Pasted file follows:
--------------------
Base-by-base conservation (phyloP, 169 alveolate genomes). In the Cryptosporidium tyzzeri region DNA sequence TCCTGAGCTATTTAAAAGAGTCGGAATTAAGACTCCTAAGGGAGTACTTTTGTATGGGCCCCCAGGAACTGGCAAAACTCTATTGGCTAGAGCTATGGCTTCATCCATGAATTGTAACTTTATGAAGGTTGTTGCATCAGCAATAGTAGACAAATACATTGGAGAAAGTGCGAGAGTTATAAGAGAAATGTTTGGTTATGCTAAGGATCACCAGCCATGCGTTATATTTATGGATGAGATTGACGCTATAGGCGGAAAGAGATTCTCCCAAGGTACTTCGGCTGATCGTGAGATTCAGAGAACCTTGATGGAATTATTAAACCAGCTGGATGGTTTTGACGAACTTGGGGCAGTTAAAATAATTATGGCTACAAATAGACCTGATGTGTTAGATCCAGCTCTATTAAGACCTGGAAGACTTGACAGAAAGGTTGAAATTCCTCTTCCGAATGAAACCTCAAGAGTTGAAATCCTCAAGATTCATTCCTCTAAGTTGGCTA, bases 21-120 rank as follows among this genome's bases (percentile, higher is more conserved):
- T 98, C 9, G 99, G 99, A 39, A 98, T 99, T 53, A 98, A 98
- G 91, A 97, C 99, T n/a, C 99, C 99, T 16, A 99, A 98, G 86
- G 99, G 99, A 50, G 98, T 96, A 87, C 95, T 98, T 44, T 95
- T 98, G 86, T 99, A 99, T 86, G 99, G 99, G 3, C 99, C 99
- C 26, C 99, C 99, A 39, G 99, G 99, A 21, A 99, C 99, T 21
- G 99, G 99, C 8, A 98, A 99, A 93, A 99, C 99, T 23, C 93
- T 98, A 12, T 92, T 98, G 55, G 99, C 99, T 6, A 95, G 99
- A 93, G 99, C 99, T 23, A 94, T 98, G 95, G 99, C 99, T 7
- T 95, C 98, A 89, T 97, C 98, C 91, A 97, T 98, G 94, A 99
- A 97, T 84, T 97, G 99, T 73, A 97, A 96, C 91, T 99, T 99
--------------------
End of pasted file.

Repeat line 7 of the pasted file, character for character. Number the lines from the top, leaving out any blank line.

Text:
- G 99, G 99, C 8, A 98, A 99, A 93, A 99, C 99, T 23, C 93